Wei's trilogy brings him fame in Japan
NORIKO SEKIHARA, Nikkei staff writer
TOKYO -- Taiwanese director Wei Te-sheng has hit the big time in Japan. His rise to fame is thanks to a number of successful movies set during the Japanese colonial rule of Taiwan (1895-1945). The director says he is driven to use his films to "confirm the truth of life in Taiwan and the significance of its existence."
During preproduction of any film, Wei always thinks about what most attracts him to the story. "I have never taken audience taste into account when making a film," said the director, who was born in Tainan, in the south of Taiwan, in 1968.
Wei's blockbuster success came from his trilogy about Taiwanese life under Japanese rule. "Cape No. 7," the 2008 film which he wrote and directed, was the first in the trilogy. It tells a tragic love story from 60 years ago when a Japanese man was separated from his Taiwanese lover alongside the romance between a contemporary young couple.
This was followed by "Seediq Bale," Wei's 2011 historical epic depicting the tragic and violent Wushe Incident. The historical event is famous because an indigenous Taiwanese tribe fought relentlessly against the Japanese army during their colonization of the island.
The trilogy was completed with "Kano," which he wrote and produced. It is a 2014 sports saga based on the true story of a 1931 Taiwanese high school baseball team composed of Japanese, mainland Chinese and indigenous Taiwanese players that made it to the finals of what today is Japan's prestigious Koshien tournament, a nationwide high school competition held and broadcast across the nation during the summer months. The conclusion of the trilogy will screen in Japan from Jan. 24.
Survival and freedom
Wei thought of filming Seediq Bale, even before he had made his debut feature Cape No. 7. Recollecting the moment he came across a comic book about the Wushe Incident, the director said he was extremely excited about the uprising and rebellion of Taiwanese aboriginals fighting for "survival and freedom." He learned more and more about the incident and developed a deep respect for the aboriginals' decision to fight. He explained that the experience inspired and encouraged him to pursue his interest in Taiwan under Japanese rule.
In Taiwan, Japanese colonial policy compelled cultural assimilation among Chinese and aboriginal people. During that process, cultural confrontations, along with integration, were repeated with different ethnic groups -- a development that caused inspiring and touching stories to occur frequently in real life, said Wei.
The director often thinks about the best ways to address historical issues (related to Japanese colonial rule) when viewed from today's perspective. Although the director knows that viewers can interpret films differently, he is worried that some people might lack the flexibility to open themselves to his creation.
Responses to his films have been diverse. Some argued that Cape No. 7 cast Japanese influences and forces in a favorable light. Others pointed out that Seediq Bale is a film that fuels anti-Japanese sentiment. Kano has received much criticism for what is said to be a glorification of Japanese colonialism. But Wei's counterargument is that "Cape No. 7, a portrayal of unfinished love, is intended to wipe out the feelings of helplessness and desperation felt by the Japanese-Taiwanese couple who were forcefully separated by history. The director went on to say that he filmed Seediq Bale in order to understand "why people came to bear grudges or animosity against others."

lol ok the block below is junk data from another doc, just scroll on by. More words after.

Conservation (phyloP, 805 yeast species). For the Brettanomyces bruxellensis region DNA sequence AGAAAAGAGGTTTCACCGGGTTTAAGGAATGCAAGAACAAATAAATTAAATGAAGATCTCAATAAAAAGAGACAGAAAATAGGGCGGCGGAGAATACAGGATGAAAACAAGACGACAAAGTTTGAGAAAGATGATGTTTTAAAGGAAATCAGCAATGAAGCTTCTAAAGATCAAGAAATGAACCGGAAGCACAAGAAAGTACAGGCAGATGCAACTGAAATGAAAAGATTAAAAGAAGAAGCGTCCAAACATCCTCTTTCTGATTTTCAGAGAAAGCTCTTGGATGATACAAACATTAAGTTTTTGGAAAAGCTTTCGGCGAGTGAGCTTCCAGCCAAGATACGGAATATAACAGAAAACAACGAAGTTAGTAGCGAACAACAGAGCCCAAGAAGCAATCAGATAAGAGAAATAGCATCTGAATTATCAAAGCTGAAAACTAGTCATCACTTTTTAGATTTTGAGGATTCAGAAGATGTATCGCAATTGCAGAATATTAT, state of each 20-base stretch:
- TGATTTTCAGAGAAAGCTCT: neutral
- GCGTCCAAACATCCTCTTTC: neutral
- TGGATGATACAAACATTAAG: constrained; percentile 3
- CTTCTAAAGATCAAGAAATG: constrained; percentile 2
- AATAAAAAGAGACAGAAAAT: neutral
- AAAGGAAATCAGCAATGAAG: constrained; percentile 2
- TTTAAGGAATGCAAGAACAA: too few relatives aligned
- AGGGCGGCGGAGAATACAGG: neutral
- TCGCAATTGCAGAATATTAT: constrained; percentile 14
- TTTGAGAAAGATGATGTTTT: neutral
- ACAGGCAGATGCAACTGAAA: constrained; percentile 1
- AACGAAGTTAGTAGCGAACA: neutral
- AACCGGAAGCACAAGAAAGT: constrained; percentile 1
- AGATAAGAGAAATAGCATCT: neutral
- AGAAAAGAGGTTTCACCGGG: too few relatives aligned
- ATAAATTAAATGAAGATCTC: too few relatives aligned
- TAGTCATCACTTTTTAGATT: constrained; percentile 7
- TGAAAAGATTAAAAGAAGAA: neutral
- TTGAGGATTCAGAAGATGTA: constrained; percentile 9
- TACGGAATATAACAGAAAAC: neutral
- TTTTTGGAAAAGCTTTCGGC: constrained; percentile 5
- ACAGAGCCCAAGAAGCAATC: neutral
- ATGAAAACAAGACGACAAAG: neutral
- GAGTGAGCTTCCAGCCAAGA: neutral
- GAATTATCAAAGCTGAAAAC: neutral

Wei accidentally found the true story of the Kano baseball team from Japanese-occupied Taiwan while preparing to film Seediq Bale. He was thrilled when he discovered that the multiracial team made its way to Koshien Stadium in 1931, a year after the violent Wushe Incident. Although social inequalities between Taiwanese locals and Japanese colonizers had already taken root around that time, the Kano team overcame cultural differences to band together for the tournament, according to the director. This issue is still very much alive today, Taiwan is struggling to resolve racial and tribal differences which are currently the subject of political maneuvering. Wei hopes that his work can provide audiences with opportunities to "reflect on their history and social attitudes."
Wei, a rising star of the Taiwanese film industry, is credited with being the driving force for the industry's remarkable recovery after a long downturn, which started after directors of Taiwan's New Wave Cinema movement, such as Edward Yang and Hou Hsiao-hsien, earned international acclaim. Wei once worked as assistant director with Edward Yang.
More money from China
Taiwan's film industry is now growing dramatically in terms of market size and investment. Wei cited China's booming film market as a major reason for the revival of the Taiwanese film industry. If more Taiwanese films can screen in China, it would attract Chinese capital to the Taiwanese industry, making it easier for local directors to secure large production budgets.
Wei said that although he thinks it could be an advantage for local filmmakers, the release of a Taiwanese films in mainland China also means that they will be subject to restrictions that investors want to impose on the selection of movie themes, adding that "a high level of creative freedom is the most important thing for me."
Taiwan's modern history has been greatly influenced by Japan and China. However, Wei wonders how much Taiwanese people themselves know about their country's geopolitical position and their own identity. The director voiced his desire to confirm the truth of life in Taiwan and its identity by making a film based on the history of the island under Japanese rule and that of post-war China.